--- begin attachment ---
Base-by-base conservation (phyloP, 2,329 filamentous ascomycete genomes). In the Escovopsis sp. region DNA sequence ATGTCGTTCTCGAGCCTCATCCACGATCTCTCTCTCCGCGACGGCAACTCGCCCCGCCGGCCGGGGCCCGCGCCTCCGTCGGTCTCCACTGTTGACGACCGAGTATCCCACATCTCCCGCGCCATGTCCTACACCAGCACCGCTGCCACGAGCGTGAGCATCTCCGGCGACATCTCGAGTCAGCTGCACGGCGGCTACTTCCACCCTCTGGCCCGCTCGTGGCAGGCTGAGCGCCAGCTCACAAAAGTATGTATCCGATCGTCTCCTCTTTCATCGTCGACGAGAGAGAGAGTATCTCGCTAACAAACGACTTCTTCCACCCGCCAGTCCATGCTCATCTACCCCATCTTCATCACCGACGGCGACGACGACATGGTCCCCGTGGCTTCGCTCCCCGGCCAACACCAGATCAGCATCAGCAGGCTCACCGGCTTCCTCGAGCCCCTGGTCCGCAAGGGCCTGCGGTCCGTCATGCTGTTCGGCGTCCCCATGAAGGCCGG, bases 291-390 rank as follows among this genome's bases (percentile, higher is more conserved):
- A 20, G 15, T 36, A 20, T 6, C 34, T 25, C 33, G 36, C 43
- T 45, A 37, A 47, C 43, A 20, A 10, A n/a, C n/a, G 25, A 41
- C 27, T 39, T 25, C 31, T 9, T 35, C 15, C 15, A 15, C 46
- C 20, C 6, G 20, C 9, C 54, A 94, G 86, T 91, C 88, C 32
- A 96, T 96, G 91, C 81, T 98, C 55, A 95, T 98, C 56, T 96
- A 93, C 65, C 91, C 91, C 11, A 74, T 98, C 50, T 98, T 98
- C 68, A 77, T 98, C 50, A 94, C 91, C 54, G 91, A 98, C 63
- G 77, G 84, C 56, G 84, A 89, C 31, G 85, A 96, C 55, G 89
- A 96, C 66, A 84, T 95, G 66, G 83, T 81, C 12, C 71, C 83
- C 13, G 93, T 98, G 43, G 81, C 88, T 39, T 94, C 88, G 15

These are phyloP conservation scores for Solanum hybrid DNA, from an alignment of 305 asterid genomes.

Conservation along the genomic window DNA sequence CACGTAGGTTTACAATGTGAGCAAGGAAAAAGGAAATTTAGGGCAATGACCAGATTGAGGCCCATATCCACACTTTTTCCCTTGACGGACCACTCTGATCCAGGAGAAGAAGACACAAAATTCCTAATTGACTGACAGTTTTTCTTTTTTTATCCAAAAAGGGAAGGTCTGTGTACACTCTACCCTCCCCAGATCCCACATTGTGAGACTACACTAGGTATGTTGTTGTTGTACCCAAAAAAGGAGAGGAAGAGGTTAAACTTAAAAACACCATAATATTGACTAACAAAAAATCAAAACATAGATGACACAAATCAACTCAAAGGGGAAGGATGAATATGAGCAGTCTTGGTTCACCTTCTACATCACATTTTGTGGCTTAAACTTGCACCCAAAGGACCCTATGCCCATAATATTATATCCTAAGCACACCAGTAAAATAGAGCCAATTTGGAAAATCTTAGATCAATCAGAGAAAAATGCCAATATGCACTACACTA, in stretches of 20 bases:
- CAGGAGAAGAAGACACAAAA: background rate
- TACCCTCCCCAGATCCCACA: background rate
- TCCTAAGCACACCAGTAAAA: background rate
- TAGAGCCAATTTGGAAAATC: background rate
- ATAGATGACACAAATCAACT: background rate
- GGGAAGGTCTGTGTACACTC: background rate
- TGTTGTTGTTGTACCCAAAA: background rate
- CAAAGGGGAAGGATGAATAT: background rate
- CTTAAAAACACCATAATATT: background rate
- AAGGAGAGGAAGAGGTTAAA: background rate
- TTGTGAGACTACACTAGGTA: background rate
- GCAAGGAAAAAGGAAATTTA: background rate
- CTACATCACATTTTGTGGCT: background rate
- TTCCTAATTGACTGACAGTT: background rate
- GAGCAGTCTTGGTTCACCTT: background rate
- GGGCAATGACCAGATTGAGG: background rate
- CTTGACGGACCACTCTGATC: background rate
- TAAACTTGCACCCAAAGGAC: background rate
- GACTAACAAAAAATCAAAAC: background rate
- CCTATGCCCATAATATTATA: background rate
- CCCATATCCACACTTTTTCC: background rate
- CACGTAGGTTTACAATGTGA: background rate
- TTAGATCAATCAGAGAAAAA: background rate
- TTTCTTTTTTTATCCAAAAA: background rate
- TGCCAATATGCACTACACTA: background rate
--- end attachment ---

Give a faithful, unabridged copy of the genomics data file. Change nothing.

Base-by-base conservation (phyloP, 2,329 filamentous ascomycete genomes). In the Escovopsis sp. region DNA sequence ATGTCGTTCTCGAGCCTCATCCACGATCTCTCTCTCCGCGACGGCAACTCGCCCCGCCGGCCGGGGCCCGCGCCTCCGTCGGTCTCCACTGTTGACGACCGAGTATCCCACATCTCCCGCGCCATGTCCTACACCAGCACCGCTGCCACGAGCGTGAGCATCTCCGGCGACATCTCGAGTCAGCTGCACGGCGGCTACTTCCACCCTCTGGCCCGCTCGTGGCAGGCTGAGCGCCAGCTCACAAAAGTATGTATCCGATCGTCTCCTCTTTCATCGTCGACGAGAGAGAGAGTATCTCGCTAACAAACGACTTCTTCCACCCGCCAGTCCATGCTCATCTACCCCATCTTCATCACCGACGGCGACGACGACATGGTCCCCGTGGCTTCGCTCCCCGGCCAACACCAGATCAGCATCAGCAGGCTCACCGGCTTCCTCGAGCCCCTGGTCCGCAAGGGCCTGCGGTCCGTCATGCTGTTCGGCGTCCCCATGAAGGCCGG, bases 291-390 rank as follows among this genome's bases (percentile, higher is more conserved):
- A 20, G 15, T 36, A 20, T 6, C 34, T 25, C 33, G 36, C 43
- T 45, A 37, A 47, C 43, A 20, A 10, A n/a, C n/a, G 25, A 41
- C 27, T 39, T 25, C 31, T 9, T 35, C 15, C 15, A 15, C 46
- C 20, C 6, G 20, C 9, C 54, A 94, G 86, T 91, C 88, C 32
- A 96, T 96, G 91, C 81, T 98, C 55, A 95, T 98, C 56, T 96
- A 93, C 65, C 91, C 91, C 11, A 74, T 98, C 50, T 98, T 98
- C 68, A 77, T 98, C 50, A 94, C 91, C 54, G 91, A 98, C 63
- G 77, G 84, C 56, G 84, A 89, C 31, G 85, A 96, C 55, G 89
- A 96, C 66, A 84, T 95, G 66, G 83, T 81, C 12, C 71, C 83
- C 13, G 93, T 98, G 43, G 81, C 88, T 39, T 94, C 88, G 15

These are phyloP conservation scores for Solanum hybrid DNA, from an alignment of 305 asterid genomes.

Conservation along the genomic window DNA sequence CACGTAGGTTTACAATGTGAGCAAGGAAAAAGGAAATTTAGGGCAATGACCAGATTGAGGCCCATATCCACACTTTTTCCCTTGACGGACCACTCTGATCCAGGAGAAGAAGACACAAAATTCCTAATTGACTGACAGTTTTTCTTTTTTTATCCAAAAAGGGAAGGTCTGTGTACACTCTACCCTCCCCAGATCCCACATTGTGAGACTACACTAGGTATGTTGTTGTTGTACCCAAAAAAGGAGAGGAAGAGGTTAAACTTAAAAACACCATAATATTGACTAACAAAAAATCAAAACATAGATGACACAAATCAACTCAAAGGGGAAGGATGAATATGAGCAGTCTTGGTTCACCTTCTACATCACATTTTGTGGCTTAAACTTGCACCCAAAGGACCCTATGCCCATAATATTATATCCTAAGCACACCAGTAAAATAGAGCCAATTTGGAAAATCTTAGATCAATCAGAGAAAAATGCCAATATGCACTACACTA, in stretches of 20 bases:
- CAGGAGAAGAAGACACAAAA: background rate
- TACCCTCCCCAGATCCCACA: background rate
- TCCTAAGCACACCAGTAAAA: background rate
- TAGAGCCAATTTGGAAAATC: background rate
- ATAGATGACACAAATCAACT: background rate
- GGGAAGGTCTGTGTACACTC: background rate
- TGTTGTTGTTGTACCCAAAA: background rate
- CAAAGGGGAAGGATGAATAT: background rate
- CTTAAAAACACCATAATATT: background rate
- AAGGAGAGGAAGAGGTTAAA: background rate
- TTGTGAGACTACACTAGGTA: background rate
- GCAAGGAAAAAGGAAATTTA: background rate
- CTACATCACATTTTGTGGCT: background rate
- TTCCTAATTGACTGACAGTT: background rate
- GAGCAGTCTTGGTTCACCTT: background rate
- GGGCAATGACCAGATTGAGG: background rate
- CTTGACGGACCACTCTGATC: background rate
- TAAACTTGCACCCAAAGGAC: background rate
- GACTAACAAAAAATCAAAAC: background rate
- CCTATGCCCATAATATTATA: background rate
- CCCATATCCACACTTTTTCC: background rate
- CACGTAGGTTTACAATGTGA: background rate
- TTAGATCAATCAGAGAAAAA: background rate
- TTTCTTTTTTTATCCAAAAA: background rate
- TGCCAATATGCACTACACTA: background rate